NPR humorist James Judd tells stories of ‘public embarrassments and utter failures’
When National Public Radio’s “Snap Judgment” comes to Royal Oak, the last act in the evening of autobiographical tales will be by one of the show’s favorite closers, humorist James Judd. His specialties, he says, are “spectacular public embarrassments and utter failures.”
We caught up with Judd by phone shortly after he moved into his new apartment in Miami.
Where have you been living?
I had a farm in California — with wild pigs, lots of rabbits and tarantulas. I’ve never lived in a red state before, and I can’t believe it. But I wanted an eastern view of the apocalypse.
What will you perform in Royal Oak?
My story, “The Devil Made Me Do It.” Back in junior high, freaking out and being bullied, I saw “The Exorcist” at 11. I thought if I could get possessed by the devil, I could skip seventh grade. When that didn’t happen, my parents shipped me off to Christian camp. One day hiking in the woods, two kids fell down the hill, and the counselor left to get help. We were supposed to stay together, so I whipped out my soft puppets and did my exorcist show for the kids.
Did it work?
It was a disaster. I mean, the puppet show was fantastic, but 11-year-olds don’t understand art. Little kids take things very literally. They don’t get metaphors.
How’d you get into “The Exorcist” at 11?
There was a $2 Tuesday-afternoon movie theater near where I lived. Everyone working there was 15 and stoned. I saw a lot of great R-rated movies.
How old are you now?
I’m in my extremely late 40s. My 40s are overdue and need to be returned.
Why do “Snap Judgment” tours?
Because they want me. They like me to close because, you know, one story may be about molestation, and another about being attacked by a serial killer. So they trot me out to bring the mood up. That way nobody kills themselves on the way to their car.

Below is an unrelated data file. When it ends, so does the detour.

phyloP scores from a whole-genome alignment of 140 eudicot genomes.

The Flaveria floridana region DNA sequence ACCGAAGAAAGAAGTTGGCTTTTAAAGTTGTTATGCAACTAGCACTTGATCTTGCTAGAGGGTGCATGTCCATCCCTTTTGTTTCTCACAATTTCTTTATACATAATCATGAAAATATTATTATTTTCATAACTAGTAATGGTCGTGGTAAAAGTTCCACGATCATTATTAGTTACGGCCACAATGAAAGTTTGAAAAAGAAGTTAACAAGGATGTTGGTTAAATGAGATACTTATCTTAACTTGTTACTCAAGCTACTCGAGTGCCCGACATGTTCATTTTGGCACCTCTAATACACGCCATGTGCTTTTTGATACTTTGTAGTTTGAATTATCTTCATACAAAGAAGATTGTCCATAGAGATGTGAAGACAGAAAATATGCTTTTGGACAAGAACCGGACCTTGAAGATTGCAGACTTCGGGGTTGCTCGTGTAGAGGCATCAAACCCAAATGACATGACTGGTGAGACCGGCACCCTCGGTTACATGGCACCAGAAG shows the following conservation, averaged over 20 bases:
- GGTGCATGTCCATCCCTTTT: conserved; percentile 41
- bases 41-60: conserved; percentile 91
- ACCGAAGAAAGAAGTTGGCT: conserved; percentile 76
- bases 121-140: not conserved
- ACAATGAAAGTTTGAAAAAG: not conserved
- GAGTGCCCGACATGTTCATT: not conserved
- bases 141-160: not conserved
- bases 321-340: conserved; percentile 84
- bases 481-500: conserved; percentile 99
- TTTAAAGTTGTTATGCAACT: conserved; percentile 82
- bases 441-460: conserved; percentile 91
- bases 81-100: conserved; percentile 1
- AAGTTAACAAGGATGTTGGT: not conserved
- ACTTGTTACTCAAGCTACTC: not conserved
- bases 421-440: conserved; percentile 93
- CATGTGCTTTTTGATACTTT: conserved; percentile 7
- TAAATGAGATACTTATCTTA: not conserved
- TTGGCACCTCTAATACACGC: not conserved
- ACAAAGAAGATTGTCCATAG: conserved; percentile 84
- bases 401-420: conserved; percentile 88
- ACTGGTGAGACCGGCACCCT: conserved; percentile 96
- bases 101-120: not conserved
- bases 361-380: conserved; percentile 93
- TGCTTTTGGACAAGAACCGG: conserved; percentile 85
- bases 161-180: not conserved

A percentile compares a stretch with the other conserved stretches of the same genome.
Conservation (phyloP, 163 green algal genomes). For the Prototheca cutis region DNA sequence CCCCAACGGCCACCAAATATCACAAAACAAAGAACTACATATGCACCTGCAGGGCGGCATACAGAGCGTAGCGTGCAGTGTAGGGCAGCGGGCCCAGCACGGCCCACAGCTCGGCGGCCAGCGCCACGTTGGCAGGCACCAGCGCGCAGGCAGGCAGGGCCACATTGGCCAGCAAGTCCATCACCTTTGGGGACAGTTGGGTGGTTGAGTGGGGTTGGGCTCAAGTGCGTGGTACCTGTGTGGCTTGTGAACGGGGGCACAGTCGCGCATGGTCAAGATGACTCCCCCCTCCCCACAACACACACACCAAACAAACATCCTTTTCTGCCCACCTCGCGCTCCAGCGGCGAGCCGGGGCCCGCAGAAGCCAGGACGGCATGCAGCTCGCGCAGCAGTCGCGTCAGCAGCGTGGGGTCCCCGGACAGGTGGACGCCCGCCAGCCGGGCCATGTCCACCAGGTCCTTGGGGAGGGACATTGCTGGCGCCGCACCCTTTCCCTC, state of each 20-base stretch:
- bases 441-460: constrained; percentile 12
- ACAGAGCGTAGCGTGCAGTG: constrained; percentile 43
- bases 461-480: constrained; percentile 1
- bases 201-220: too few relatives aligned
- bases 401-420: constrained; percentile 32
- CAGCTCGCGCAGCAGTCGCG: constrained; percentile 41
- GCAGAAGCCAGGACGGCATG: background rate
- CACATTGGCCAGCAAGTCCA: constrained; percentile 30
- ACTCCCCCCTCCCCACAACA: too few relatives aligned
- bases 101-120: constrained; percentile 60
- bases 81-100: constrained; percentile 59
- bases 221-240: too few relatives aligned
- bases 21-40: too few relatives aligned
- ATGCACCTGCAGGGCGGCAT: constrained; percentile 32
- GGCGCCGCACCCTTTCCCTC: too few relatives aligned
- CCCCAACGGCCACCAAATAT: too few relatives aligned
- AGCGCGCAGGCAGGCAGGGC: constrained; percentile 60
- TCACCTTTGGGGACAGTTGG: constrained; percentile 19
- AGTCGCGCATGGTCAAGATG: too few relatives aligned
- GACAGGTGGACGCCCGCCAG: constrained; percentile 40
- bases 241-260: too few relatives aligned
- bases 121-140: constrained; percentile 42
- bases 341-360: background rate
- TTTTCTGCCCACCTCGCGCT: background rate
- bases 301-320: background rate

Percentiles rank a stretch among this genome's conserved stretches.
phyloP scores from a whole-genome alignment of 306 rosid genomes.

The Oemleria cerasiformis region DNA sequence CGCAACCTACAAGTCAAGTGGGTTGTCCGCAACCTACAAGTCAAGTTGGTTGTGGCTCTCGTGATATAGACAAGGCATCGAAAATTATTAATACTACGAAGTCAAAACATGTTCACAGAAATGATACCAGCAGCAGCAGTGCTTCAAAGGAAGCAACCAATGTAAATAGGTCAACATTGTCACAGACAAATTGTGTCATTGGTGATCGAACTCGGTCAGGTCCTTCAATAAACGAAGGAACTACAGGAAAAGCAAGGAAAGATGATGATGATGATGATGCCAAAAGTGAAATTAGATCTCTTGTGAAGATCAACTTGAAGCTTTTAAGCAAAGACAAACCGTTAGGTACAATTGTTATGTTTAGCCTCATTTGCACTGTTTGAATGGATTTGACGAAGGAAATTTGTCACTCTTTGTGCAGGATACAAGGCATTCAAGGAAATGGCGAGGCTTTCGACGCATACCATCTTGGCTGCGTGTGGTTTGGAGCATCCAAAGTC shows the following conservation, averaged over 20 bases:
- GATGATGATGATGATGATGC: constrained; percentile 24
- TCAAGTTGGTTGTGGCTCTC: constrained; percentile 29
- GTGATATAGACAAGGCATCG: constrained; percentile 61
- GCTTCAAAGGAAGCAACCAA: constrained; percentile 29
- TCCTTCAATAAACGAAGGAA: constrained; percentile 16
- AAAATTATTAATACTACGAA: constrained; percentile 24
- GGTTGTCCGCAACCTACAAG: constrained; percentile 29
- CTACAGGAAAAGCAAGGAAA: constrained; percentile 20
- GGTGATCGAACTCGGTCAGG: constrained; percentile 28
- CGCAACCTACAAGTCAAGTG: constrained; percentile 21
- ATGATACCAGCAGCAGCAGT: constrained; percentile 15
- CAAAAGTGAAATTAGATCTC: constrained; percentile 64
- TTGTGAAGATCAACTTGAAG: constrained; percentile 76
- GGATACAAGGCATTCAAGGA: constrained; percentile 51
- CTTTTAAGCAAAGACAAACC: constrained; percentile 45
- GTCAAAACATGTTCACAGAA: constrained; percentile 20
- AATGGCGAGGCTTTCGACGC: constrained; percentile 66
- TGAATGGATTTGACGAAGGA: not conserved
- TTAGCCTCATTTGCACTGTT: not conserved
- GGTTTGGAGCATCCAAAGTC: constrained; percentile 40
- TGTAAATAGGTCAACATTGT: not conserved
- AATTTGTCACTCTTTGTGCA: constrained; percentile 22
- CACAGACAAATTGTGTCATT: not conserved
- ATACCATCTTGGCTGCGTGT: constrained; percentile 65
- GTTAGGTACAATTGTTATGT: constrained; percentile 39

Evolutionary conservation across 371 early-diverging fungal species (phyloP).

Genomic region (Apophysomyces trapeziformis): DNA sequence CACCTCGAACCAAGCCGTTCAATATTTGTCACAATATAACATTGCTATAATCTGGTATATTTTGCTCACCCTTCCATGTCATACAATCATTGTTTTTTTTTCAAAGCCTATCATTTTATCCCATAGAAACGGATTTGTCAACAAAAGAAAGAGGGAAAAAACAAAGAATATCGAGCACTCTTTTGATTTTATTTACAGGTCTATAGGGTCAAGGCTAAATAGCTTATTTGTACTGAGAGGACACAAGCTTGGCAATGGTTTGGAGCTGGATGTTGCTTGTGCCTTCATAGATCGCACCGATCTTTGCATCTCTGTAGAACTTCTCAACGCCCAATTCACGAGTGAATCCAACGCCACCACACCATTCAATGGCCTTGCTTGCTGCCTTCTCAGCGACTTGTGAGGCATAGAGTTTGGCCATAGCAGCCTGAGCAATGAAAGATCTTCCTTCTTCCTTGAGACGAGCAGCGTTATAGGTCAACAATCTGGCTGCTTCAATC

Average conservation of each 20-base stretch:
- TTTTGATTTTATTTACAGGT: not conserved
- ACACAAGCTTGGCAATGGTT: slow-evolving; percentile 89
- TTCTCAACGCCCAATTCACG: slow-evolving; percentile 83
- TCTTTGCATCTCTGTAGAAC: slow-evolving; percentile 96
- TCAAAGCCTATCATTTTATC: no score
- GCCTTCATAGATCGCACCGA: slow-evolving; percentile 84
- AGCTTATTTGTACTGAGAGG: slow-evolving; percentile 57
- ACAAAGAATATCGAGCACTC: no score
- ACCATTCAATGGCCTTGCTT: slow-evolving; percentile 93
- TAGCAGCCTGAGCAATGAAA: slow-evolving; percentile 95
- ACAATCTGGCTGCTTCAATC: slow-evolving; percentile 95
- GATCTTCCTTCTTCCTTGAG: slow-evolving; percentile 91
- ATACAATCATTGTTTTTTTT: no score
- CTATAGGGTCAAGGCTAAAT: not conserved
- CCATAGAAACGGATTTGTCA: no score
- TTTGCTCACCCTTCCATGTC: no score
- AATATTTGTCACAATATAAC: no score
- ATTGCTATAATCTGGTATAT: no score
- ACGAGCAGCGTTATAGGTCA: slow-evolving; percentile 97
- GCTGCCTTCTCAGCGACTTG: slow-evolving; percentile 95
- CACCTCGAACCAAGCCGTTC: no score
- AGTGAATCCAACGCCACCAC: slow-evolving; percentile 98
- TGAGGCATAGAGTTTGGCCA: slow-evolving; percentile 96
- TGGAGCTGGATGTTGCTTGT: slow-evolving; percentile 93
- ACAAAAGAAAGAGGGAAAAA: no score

Do you ever do serious stories?
I did one once about being the victim of a fake doctor, who killed one of his patients and buried her in cement in his garage before fleeing to Costa Rica. They brought him back, he’s in Attica, and I’m his best friend now. So that was a little more serious.
Have you always been a storyteller?
No. I started trying to write TV in Los Angeles, but ended up in the improv company, The Groundlings. Then I went over to Hollywood Improv, but burned out. So I became a criminal defense attorney, but that wasn’t really me. So I moved back to California, planted a vineyard, and while waiting for the grapes to grow, started doing stories.
And the rest is history?
Yes! And now I’m an NPR superstar. That’s how I like to bill myself — a public radio superstar.
Finally, have you ever been to Michigan before?
Yes — we performed at the Power Center in Ann Arbor a couple years ago. That was my first “Snap” show. The audience was really noisy and raucous. It was great.
7 p.m. Dec. 9
Royal Oak Music Theatre, 318 W. Fourth, Royal Oak